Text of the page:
Mobile Drug Testing: Driving the Future of Compliance Drug Monitoring
Mobile testing frameworks could help deliver better health care to underserved communities
Equitable availability of health care services in underserved communities remains a challenge in the United States. The centralized nature of the traditional medical testing laboratory contributes to these challenges, as well as socioeconomic and demographic reasons, especially in rural communities. Regular testing and routine substance abuse monitoring is key to the successful treatment of patients in the ongoing opioid crisis. Though research demonstrates the success of mobile testing models all over the world, in the US, mobile testing for drug monitoring remains an untapped resource.
The disruption of regular medical and laboratory services during the COVID19 pandemic has only made these issues more critical. According to a 2020 report by Czeisler and colleagues, Americans have reported increased substance use to cope with distress associated with the COVID-19 pandemic. And in May 2020, the Overdose Detection Mapping Application Program (ODMAP) reported a 20 percent increase in overdoses since the first reported cases of COVID-19 in the US. The lack of support toward mobile clinics has contributed to the lack of testing and treatment options during the COVID-19 pandemic.
The pandemic has highlighted the importance and effectiveness of nontraditional approaches in maintaining health care services. The flexibility and adaptability of mobile clinics make them ideal for national emergencies such as a pandemic. In this regard, mobile laboratory testing services can help address a number of issues that prevent effective public access to laboratory services in underserved communities.
COVID-19 and the opioid crisis in rural America
According to the American Health Association, an estimated 57 million Americans reside in rural areas. Residents in rural communities face greater challenges when accessing health care due to geographic location, lower availability of testing equipment/programs, staffing shortages in rural hospitals, and difficulties pertaining to insurance and reimbursement plans. These health care challenges put patients living in rural/remote areas at higher risk of health issues, such as mental health conditions and drug and substance use disorders (SUDs). In terms of opioid abuse, researchers have found that mortality rates due to opioid abuse have increased at a higher rate in rural areas than in urban ones.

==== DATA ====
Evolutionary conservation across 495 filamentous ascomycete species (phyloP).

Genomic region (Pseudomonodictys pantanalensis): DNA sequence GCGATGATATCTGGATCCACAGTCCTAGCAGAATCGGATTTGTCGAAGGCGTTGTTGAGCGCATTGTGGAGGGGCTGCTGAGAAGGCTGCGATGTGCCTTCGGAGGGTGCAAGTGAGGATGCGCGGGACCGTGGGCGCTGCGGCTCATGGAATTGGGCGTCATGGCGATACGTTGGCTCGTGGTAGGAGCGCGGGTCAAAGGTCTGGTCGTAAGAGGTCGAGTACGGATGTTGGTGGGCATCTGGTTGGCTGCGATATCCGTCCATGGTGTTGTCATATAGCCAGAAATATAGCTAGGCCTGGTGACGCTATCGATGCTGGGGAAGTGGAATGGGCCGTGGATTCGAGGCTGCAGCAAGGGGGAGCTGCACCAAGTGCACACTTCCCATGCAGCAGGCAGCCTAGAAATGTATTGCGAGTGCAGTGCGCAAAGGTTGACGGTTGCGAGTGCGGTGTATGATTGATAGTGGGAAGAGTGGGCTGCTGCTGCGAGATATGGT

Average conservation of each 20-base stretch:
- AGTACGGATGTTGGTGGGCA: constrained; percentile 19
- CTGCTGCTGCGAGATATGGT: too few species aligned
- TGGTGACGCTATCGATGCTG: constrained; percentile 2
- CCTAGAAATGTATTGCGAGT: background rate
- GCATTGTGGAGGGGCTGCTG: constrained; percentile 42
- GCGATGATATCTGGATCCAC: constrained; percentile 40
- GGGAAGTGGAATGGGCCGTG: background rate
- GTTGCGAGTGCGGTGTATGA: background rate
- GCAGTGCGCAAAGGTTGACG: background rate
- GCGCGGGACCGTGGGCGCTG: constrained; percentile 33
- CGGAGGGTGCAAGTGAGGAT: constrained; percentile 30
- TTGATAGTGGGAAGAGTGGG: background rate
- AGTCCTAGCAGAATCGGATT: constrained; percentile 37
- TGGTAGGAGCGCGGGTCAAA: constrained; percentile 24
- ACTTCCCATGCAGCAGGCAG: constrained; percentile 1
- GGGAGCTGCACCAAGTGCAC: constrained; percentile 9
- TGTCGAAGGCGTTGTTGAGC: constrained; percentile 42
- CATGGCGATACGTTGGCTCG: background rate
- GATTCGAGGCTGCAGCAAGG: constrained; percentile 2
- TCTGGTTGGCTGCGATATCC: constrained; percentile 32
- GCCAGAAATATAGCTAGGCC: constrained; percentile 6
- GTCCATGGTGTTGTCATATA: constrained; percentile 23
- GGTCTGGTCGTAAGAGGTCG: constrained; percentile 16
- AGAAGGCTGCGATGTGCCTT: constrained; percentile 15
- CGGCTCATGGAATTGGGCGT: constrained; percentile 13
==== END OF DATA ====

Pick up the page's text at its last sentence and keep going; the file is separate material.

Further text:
These challenges became more evident, and to some extent dire, during the COVID-19 pandemic.
The pandemic has not only led to a rise in morbidity and mortality, but also a rise in mental health disorders. While there seemed to be an increase in demand for anti-depressants and antianxiety and substance use medication during the initial months of pandemic, the Centers for Disease Control and Prevention recommended that medical treatment and prevention services that couldn’t be performed virtually be postponed. This led to a large decline in routine compliance drug monitoring to assess patient adherence to prescribed drugs, as well as to monitor non-prescribed drug abuse/misuse.
The current state of mobile clinics in the US
According to the Mobile Health Map project, a collaborative research initiative tracking and evaluating the impact of mobile testing, there are 2,000 mobile medical clinics and testing facilities that serve low-income communities of approximately 7 million people within the US.
These mobile health clinics provide a wide variety of general and specialized services that help support the health care infrastructure and facilitate outreach, especially among the underserved and disadvantaged populations, making diagnostics, testing, and treatment options available in inaccessible areas.